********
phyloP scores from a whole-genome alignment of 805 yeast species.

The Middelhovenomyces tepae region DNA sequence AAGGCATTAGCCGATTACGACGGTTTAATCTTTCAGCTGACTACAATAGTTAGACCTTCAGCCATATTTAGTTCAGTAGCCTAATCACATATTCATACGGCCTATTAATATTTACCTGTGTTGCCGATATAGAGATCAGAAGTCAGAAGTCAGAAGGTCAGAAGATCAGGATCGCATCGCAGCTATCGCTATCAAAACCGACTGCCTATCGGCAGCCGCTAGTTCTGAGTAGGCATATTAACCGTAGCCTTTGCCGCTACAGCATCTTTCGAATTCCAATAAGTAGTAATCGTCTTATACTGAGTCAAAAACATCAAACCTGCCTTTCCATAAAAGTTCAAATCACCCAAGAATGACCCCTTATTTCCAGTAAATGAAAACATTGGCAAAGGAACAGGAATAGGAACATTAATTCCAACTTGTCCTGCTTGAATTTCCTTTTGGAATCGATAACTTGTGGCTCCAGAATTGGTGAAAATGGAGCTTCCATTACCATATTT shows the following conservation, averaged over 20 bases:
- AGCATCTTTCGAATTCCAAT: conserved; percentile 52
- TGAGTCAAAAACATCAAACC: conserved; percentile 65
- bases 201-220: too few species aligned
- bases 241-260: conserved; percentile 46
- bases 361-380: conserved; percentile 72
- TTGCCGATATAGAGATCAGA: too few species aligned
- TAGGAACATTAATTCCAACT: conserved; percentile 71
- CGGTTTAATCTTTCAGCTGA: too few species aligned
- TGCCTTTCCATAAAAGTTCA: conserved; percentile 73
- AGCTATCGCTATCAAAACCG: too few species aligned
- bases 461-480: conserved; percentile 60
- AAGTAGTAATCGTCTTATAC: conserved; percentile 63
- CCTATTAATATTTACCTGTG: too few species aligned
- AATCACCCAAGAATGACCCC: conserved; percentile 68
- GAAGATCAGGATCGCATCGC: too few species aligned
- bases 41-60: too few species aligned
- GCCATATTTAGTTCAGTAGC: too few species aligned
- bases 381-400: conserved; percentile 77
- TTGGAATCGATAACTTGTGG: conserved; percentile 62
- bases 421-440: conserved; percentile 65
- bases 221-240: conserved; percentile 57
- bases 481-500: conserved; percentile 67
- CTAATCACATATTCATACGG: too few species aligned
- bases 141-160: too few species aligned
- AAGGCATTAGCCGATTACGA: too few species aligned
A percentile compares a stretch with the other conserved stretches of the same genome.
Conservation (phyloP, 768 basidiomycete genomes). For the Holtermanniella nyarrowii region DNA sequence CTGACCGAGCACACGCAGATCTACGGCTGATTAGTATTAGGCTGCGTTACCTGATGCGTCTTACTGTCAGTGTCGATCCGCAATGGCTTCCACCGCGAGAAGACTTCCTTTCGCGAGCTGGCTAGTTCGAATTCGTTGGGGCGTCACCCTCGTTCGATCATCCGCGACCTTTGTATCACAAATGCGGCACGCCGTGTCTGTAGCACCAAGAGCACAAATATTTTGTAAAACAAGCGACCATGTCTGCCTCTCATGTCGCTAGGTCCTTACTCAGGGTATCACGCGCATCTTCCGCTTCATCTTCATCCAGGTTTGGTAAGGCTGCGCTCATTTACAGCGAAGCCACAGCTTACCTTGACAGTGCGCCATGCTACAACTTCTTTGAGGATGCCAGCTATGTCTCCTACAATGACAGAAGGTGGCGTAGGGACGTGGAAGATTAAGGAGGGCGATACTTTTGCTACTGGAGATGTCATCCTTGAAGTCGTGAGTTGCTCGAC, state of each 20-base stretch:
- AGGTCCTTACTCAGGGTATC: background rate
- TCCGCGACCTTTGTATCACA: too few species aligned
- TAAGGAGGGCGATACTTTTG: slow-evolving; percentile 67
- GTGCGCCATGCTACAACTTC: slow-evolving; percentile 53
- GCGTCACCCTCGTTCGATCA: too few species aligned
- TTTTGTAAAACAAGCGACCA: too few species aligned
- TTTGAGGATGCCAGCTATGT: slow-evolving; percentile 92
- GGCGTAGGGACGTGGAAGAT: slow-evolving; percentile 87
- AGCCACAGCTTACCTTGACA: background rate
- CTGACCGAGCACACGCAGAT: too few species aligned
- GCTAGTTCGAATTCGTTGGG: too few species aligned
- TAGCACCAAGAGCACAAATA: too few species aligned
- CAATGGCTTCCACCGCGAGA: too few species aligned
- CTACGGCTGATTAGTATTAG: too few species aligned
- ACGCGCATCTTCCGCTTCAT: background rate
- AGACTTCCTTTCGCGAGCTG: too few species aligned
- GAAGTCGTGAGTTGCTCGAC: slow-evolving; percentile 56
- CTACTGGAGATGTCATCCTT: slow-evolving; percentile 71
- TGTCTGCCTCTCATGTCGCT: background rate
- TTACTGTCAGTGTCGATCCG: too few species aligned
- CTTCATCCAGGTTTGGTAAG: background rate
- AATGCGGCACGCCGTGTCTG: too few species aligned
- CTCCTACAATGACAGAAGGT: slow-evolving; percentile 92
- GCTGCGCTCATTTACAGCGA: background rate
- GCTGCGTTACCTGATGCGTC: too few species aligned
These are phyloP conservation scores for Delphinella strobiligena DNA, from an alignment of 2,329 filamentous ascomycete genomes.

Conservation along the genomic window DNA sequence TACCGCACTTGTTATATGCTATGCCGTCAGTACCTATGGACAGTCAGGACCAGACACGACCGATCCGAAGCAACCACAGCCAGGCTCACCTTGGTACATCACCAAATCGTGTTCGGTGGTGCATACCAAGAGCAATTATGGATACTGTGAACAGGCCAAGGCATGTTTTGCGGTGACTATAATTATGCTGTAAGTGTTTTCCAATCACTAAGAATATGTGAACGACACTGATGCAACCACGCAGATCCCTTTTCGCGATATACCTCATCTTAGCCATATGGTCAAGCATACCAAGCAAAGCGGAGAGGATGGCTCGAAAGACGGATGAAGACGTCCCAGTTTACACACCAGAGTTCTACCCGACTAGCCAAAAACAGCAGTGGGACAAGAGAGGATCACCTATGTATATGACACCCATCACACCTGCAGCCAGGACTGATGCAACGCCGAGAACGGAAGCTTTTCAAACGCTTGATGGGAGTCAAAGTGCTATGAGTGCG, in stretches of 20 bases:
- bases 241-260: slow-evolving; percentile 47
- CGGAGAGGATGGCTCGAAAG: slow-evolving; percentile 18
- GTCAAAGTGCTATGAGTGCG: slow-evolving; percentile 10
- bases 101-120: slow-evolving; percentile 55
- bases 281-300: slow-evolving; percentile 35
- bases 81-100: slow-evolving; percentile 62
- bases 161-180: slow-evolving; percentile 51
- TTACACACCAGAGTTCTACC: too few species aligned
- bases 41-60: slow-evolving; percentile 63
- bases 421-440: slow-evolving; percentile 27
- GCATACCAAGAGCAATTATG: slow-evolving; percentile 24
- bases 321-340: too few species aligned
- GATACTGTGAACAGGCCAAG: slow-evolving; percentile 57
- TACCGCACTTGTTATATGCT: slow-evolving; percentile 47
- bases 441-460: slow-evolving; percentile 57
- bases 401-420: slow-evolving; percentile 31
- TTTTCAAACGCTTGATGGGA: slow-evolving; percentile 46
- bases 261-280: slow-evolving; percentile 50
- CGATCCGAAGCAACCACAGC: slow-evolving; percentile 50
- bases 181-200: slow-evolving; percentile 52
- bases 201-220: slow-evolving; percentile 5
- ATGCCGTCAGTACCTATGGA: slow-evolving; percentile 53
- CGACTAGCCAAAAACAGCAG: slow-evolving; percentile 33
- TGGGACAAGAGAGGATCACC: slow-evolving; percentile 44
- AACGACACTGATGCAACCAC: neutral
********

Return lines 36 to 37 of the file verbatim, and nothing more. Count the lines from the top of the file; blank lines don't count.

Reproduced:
- TTTGAGGATGCCAGCTATGT: slow-evolving; percentile 92
- GGCGTAGGGACGTGGAAGAT: slow-evolving; percentile 87